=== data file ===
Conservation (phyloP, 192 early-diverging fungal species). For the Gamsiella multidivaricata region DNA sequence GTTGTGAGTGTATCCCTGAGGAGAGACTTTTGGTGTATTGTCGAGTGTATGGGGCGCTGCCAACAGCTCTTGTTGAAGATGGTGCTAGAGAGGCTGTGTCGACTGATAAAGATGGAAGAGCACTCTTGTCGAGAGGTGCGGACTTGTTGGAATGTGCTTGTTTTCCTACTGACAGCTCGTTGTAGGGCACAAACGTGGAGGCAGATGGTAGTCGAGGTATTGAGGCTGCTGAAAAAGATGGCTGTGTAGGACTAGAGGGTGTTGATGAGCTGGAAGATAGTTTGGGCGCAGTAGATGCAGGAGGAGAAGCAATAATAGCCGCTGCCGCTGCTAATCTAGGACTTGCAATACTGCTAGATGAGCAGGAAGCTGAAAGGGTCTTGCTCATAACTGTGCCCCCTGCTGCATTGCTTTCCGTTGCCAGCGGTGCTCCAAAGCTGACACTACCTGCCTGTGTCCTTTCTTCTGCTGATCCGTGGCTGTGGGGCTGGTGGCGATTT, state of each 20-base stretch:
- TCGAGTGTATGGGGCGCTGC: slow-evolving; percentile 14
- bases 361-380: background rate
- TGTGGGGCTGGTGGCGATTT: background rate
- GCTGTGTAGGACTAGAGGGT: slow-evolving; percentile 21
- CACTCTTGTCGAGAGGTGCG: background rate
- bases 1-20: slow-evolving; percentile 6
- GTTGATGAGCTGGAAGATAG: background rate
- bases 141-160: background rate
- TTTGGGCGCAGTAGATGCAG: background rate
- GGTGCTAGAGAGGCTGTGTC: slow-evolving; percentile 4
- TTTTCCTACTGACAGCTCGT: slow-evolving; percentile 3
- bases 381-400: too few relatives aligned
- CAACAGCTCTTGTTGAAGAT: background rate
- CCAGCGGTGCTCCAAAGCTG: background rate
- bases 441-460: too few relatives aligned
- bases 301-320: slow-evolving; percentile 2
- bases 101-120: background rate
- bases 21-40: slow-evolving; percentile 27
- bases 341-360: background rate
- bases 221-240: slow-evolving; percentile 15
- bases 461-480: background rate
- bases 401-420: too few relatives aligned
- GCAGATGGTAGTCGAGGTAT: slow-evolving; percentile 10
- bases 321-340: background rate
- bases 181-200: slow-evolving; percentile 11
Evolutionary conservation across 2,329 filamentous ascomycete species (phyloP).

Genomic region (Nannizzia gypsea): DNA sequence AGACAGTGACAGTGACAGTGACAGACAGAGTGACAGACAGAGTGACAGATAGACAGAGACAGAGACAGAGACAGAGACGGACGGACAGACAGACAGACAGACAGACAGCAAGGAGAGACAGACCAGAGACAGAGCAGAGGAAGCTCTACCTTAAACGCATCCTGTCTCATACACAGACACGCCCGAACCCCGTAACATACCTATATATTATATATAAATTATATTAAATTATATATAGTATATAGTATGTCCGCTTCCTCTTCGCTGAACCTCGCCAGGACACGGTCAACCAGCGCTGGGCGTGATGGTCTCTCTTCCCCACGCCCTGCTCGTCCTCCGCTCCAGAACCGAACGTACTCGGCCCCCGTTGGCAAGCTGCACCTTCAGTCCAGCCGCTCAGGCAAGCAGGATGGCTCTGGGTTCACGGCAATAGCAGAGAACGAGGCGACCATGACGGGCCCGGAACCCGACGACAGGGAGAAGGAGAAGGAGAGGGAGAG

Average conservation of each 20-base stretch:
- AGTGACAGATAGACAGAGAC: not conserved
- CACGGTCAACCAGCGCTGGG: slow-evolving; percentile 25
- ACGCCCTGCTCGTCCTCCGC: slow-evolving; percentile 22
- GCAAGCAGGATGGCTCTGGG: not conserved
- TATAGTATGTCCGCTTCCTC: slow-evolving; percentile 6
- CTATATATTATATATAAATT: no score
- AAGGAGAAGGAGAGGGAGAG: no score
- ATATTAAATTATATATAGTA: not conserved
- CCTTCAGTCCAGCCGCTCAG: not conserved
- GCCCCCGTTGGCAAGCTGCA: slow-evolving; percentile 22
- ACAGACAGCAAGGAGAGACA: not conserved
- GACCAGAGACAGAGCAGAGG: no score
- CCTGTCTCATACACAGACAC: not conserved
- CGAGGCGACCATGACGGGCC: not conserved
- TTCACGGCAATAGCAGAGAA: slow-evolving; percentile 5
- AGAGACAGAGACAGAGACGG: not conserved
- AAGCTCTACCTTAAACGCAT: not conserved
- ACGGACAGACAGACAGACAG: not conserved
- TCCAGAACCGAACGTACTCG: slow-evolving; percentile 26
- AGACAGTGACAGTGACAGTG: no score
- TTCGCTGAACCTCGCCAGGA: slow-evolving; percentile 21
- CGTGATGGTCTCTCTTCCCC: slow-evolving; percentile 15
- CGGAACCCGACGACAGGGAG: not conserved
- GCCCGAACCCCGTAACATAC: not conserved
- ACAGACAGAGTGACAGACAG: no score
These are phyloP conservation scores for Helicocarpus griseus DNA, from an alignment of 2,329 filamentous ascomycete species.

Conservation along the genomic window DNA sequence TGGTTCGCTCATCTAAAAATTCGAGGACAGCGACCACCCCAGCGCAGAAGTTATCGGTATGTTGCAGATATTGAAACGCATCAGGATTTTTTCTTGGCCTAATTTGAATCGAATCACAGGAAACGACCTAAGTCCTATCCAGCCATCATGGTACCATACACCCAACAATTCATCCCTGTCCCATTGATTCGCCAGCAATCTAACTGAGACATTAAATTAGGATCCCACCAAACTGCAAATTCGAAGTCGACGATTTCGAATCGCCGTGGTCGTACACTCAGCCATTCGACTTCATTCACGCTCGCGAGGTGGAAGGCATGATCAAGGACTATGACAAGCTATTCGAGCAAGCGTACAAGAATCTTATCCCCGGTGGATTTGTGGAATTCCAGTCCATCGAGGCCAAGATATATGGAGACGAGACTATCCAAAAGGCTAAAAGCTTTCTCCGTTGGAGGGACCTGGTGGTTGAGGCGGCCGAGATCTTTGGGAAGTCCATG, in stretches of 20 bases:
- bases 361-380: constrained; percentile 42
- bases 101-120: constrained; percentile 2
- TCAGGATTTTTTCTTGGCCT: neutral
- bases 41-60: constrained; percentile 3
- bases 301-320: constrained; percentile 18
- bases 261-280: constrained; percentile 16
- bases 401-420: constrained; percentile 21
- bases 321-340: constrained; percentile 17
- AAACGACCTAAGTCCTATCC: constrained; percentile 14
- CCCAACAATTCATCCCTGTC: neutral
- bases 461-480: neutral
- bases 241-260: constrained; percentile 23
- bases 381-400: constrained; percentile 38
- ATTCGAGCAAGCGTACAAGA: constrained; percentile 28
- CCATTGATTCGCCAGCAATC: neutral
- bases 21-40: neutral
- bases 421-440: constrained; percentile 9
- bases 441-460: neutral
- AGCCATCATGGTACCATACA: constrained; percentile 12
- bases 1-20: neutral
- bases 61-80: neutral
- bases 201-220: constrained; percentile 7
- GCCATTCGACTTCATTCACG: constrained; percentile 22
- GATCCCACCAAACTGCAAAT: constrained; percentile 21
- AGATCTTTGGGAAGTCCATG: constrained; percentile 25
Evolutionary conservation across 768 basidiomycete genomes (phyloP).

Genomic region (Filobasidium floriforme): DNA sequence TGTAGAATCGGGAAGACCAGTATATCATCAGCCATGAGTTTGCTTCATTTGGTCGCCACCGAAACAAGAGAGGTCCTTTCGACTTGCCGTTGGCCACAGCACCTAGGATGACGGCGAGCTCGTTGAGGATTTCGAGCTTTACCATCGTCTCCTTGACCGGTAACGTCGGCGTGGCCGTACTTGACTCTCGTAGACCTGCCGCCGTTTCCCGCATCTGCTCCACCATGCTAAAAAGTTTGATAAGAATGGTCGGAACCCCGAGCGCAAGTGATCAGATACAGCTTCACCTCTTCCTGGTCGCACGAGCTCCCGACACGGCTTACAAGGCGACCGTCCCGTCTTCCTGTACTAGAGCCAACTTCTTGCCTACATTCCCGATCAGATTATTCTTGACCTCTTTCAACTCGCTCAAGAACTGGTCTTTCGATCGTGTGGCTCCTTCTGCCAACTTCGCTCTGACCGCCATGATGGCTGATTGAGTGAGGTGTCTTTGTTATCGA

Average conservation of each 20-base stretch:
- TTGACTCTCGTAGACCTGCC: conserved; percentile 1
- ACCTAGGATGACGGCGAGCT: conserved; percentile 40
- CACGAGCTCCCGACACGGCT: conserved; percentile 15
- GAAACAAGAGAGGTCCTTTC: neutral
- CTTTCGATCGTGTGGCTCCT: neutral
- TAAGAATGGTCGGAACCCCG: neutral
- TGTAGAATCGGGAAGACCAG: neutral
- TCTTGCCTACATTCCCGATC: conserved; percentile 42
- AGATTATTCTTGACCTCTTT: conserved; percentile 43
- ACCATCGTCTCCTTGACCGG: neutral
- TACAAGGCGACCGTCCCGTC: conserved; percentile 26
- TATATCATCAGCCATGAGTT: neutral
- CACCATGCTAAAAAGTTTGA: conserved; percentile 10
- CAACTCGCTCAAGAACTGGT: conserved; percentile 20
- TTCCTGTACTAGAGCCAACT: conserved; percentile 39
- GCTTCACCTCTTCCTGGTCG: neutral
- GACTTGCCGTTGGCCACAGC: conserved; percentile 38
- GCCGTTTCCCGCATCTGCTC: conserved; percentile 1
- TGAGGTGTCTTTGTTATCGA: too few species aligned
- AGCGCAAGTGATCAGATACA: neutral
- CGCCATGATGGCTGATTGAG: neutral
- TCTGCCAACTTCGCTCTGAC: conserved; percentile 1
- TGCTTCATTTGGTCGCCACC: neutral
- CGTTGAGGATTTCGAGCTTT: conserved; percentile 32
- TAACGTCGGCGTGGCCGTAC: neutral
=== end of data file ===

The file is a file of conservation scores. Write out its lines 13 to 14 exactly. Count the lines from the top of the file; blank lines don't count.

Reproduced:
- bases 381-400: too few relatives aligned
- CAACAGCTCTTGTTGAAGAT: background rate